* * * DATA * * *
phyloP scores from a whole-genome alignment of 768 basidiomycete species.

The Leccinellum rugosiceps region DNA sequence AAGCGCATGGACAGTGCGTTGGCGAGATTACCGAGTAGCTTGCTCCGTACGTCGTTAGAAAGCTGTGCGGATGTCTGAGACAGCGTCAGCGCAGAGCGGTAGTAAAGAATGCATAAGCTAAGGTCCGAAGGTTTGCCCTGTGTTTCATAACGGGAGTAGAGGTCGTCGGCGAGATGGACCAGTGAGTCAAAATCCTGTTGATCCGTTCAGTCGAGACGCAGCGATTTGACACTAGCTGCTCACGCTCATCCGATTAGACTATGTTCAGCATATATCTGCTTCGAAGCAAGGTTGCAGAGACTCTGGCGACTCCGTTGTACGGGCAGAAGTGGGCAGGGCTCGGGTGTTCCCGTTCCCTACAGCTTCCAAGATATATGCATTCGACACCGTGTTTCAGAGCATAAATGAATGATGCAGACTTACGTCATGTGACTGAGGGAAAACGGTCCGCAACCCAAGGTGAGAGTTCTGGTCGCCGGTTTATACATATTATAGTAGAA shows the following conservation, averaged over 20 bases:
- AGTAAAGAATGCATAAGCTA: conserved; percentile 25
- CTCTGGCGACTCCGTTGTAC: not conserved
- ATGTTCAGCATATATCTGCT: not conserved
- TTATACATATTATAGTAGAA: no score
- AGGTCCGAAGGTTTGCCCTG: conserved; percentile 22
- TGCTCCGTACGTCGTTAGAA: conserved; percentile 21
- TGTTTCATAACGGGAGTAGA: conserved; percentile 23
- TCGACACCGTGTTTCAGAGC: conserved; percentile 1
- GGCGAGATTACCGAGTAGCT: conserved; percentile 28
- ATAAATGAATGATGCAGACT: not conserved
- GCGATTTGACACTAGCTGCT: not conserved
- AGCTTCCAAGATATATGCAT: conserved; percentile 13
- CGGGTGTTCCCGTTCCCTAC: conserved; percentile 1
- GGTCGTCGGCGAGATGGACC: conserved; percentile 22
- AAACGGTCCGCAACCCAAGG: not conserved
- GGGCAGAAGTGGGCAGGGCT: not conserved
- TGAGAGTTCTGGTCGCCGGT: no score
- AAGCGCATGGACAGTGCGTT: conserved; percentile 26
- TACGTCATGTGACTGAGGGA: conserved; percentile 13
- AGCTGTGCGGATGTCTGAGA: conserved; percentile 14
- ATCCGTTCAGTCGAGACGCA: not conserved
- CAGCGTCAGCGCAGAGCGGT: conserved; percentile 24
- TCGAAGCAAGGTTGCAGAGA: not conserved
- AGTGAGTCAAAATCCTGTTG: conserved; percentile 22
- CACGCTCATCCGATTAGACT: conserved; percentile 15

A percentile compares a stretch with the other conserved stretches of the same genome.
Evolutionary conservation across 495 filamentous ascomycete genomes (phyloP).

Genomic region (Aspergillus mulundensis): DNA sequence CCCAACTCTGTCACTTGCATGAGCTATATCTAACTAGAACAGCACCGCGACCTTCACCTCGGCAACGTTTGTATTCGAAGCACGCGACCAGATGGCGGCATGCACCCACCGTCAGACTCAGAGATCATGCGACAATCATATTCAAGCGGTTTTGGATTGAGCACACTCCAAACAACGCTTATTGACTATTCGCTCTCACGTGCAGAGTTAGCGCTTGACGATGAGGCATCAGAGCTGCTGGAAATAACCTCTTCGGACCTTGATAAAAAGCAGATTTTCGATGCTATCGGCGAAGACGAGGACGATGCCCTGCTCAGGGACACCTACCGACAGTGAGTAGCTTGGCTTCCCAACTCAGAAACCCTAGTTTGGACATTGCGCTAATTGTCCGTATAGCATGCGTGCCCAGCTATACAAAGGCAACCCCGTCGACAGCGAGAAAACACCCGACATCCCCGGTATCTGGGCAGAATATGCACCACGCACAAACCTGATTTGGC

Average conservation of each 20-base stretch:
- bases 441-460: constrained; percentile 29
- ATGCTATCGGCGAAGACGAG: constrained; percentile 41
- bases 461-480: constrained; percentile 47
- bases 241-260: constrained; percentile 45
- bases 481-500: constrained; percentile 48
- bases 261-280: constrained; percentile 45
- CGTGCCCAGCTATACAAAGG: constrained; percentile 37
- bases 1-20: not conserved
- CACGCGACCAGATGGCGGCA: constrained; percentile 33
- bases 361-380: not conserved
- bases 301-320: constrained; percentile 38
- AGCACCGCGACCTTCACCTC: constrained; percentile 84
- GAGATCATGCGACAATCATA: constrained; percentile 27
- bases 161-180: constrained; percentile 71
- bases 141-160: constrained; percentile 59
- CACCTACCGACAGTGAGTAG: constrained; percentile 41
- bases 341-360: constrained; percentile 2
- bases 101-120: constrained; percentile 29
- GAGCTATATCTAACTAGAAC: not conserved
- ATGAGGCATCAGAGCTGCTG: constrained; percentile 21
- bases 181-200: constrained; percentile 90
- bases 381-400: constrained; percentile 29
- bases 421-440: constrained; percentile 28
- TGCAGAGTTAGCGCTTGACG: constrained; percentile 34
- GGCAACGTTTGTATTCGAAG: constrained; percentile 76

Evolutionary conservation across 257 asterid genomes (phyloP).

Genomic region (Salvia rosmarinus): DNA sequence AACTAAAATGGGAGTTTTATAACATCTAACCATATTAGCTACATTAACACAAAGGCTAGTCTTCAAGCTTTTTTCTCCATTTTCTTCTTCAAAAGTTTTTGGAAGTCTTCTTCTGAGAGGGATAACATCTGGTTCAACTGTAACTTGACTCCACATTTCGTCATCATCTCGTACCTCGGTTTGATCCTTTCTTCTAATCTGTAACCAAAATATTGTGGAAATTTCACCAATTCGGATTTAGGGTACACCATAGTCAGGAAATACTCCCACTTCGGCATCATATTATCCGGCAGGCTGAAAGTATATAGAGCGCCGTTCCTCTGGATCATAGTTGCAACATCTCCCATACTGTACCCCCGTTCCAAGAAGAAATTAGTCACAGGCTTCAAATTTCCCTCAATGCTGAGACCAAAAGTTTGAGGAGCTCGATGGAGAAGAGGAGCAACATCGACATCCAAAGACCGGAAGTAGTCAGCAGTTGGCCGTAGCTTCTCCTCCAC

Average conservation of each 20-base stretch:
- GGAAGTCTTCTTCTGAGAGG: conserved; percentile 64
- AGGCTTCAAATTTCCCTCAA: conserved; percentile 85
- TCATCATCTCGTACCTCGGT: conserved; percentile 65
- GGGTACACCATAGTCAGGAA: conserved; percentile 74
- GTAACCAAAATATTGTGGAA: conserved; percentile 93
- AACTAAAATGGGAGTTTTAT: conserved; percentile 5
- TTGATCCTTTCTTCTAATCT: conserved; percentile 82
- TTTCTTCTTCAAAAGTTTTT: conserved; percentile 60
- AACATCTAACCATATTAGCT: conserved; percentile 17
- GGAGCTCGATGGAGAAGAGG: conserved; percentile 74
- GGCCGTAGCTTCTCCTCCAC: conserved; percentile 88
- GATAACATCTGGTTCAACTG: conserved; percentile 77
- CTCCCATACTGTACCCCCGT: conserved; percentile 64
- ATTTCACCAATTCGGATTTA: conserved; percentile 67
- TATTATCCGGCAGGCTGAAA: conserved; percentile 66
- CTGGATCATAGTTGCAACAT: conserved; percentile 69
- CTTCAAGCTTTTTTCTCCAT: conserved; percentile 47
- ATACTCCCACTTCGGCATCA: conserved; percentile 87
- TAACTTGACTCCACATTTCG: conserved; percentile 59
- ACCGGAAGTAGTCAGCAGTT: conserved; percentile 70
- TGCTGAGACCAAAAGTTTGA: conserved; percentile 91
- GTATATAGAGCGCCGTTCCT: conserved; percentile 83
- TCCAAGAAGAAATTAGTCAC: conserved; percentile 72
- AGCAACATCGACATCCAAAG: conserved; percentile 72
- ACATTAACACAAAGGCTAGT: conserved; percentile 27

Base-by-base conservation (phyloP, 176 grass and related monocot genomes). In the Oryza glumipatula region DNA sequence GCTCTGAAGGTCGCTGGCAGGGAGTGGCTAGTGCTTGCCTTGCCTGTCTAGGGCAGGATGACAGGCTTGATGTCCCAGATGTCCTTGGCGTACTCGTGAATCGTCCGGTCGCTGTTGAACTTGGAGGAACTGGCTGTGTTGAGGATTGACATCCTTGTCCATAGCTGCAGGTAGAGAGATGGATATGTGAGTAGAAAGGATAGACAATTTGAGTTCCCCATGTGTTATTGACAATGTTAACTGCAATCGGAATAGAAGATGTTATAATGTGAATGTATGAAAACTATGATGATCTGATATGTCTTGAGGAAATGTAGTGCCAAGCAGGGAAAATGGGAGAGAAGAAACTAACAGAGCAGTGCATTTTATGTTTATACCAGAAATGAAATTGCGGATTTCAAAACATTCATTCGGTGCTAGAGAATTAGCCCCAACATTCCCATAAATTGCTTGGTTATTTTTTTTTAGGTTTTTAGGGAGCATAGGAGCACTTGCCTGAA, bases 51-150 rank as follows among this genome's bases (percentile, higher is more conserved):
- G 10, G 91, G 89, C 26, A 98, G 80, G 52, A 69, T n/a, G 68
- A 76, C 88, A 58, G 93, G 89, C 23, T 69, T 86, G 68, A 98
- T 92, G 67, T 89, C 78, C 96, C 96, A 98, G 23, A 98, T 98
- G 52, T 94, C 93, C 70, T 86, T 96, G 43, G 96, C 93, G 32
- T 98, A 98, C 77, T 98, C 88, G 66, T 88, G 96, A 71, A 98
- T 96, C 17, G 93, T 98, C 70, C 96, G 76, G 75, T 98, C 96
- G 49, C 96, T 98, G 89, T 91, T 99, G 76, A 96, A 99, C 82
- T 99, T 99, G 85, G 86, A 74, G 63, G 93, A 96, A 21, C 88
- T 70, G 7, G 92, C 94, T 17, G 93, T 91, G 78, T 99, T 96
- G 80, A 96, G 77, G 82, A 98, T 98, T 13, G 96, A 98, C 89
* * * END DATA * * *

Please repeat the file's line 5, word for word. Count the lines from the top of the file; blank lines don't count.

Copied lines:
- ATGTTCAGCATATATCTGCT: not conserved